Many parents today are self employed. The child support payment process is governed by state law and the judge or support magistrate will decide how much the non-custodial parent has to pay in child support.

“Child support is calculated on the parent’s adjusted gross income,” said Family Law Attorney Joseph H. Nivin. “Where a parent is self-employed, we first determine the self employed person’s business revenue, deduct his or her legitimate business expenses, make the statutory deductions (FICA taxes, NYC or Yonkers taxes and other deductions such as court-ordered child support payments for other children.) Once these items are calculated we than determine the person’s adjusted gross income.” 

In some cases, your lawyer can present to the judge additional factors that may increase or decrease the state’s child support guidelines. It’s important to share with your lawyer if your child or children have expenses for special needs, daycare, education and health insurance.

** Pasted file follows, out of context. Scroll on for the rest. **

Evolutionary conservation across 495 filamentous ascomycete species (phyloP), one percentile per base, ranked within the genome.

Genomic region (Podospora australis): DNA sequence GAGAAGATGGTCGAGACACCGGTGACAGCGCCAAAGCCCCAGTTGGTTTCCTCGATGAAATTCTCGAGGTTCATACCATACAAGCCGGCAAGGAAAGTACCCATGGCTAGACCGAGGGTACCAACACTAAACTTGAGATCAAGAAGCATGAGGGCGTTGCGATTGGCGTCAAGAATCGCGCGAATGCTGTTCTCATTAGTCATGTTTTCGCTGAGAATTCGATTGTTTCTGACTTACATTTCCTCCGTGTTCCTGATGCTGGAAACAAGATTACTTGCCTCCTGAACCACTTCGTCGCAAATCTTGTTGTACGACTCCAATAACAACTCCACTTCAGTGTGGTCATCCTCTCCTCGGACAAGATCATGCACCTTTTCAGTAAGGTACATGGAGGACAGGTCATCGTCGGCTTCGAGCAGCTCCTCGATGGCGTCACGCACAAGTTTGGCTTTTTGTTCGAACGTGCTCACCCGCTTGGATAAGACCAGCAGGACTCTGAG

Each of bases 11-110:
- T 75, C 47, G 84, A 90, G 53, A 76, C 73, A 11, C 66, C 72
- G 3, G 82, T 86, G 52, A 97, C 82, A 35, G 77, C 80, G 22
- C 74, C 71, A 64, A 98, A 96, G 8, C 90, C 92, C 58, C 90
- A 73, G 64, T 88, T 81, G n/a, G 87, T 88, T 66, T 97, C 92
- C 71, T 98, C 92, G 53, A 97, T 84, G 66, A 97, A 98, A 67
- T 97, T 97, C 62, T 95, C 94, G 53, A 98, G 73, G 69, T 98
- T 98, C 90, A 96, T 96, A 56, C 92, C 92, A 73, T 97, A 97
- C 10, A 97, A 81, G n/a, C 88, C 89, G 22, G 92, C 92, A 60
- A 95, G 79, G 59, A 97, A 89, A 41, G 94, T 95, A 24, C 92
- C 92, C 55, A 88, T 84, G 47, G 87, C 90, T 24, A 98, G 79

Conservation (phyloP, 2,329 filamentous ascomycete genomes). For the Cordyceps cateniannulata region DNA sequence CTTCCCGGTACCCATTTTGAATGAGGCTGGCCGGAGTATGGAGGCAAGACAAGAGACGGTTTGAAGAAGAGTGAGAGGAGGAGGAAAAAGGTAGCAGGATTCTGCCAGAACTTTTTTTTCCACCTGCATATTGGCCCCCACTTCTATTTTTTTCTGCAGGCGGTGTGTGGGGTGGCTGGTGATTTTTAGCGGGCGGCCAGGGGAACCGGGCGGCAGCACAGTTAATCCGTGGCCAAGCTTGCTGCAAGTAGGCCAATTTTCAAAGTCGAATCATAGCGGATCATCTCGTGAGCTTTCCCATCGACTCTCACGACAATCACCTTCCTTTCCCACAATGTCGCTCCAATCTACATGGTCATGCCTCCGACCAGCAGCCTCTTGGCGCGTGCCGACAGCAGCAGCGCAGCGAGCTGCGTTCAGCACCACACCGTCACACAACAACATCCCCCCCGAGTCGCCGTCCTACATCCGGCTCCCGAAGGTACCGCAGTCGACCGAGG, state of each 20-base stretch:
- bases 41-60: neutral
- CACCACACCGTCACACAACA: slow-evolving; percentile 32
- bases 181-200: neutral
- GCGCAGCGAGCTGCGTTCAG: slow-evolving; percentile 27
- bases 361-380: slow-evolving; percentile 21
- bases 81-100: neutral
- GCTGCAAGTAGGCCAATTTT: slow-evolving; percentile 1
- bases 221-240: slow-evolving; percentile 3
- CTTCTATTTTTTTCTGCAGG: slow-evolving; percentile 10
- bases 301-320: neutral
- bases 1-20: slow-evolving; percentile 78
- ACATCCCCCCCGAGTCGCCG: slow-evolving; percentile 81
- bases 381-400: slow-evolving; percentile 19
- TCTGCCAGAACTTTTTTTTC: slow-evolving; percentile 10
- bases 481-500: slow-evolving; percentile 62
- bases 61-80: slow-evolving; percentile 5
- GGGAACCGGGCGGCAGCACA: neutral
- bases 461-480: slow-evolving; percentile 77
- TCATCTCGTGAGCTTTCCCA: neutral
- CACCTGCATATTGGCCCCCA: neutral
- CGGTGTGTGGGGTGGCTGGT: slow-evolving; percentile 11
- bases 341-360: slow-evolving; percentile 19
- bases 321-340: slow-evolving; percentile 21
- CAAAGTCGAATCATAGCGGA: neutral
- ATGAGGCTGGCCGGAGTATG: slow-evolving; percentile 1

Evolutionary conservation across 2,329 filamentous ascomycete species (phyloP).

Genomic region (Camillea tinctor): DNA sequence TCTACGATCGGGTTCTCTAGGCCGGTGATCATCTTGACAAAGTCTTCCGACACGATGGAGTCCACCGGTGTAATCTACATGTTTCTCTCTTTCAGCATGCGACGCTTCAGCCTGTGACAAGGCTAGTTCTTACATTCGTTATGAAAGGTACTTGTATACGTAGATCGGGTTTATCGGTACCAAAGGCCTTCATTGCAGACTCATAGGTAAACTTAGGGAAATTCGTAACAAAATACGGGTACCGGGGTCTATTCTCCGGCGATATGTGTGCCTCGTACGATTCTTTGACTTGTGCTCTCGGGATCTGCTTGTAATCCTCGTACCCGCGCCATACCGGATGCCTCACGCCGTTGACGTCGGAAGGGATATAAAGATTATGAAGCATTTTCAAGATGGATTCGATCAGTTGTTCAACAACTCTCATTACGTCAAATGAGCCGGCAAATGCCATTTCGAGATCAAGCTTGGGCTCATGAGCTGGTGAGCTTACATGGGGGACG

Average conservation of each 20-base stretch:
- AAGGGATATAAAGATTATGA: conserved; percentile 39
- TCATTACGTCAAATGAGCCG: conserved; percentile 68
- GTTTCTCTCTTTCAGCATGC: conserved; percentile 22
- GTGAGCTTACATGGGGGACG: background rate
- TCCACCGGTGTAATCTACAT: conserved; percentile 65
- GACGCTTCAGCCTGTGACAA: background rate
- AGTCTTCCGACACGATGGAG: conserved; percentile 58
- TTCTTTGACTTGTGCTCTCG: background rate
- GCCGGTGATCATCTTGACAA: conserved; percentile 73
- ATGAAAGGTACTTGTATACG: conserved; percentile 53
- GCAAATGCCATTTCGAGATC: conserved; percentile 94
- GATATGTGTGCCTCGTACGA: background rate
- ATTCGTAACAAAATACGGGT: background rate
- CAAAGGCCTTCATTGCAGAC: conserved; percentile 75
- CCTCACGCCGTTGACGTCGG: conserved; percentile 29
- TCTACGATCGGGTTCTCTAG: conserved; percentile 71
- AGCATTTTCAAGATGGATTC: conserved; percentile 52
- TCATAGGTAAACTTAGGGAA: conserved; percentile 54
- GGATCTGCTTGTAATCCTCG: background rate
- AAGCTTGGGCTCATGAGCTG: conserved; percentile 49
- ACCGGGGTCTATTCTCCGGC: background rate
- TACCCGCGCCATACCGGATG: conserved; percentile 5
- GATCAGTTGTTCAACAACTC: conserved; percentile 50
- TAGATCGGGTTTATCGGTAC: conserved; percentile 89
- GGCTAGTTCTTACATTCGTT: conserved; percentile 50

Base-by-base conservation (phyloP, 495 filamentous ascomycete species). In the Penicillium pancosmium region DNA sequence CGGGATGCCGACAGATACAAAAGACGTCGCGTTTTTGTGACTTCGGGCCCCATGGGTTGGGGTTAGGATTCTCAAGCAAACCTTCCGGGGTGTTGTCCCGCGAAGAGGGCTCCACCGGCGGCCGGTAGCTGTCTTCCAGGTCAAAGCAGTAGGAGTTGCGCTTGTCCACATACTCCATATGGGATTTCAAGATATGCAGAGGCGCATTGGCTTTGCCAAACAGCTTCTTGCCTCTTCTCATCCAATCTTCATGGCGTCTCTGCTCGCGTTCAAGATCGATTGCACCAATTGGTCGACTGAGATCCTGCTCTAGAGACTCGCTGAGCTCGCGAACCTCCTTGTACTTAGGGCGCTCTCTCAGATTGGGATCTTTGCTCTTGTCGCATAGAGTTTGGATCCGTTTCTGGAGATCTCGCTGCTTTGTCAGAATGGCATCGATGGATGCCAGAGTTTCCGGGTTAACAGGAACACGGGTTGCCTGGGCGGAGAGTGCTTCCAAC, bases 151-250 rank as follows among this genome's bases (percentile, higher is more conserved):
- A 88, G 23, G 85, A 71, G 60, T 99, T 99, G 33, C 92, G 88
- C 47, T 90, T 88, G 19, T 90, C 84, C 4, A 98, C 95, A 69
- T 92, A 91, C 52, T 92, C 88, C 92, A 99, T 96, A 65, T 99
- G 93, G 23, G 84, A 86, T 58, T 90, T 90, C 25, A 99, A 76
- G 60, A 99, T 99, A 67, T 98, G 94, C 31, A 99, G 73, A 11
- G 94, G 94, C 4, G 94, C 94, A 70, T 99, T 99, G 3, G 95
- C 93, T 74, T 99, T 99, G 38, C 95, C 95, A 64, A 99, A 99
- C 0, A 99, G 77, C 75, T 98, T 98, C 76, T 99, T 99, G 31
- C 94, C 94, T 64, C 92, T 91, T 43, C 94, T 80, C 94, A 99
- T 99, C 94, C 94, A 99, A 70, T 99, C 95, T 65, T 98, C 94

The term discovery in a child support civil case can sound daunting, but don’t let it stress you out. It’s an important part of the case and a good litigation or civil law attorney will do the work by gathering documents and evidence to support your side of the case. Their goal should be to minimize the invasive nature of the process and keep you focused on your long term goals. 

Mr. Nivin says, “There’s one way to win a child support case and that’s by accepting an outcome where the child support amount is fair, and allows both parents to support their children while running their businesses and remaining financially solvent.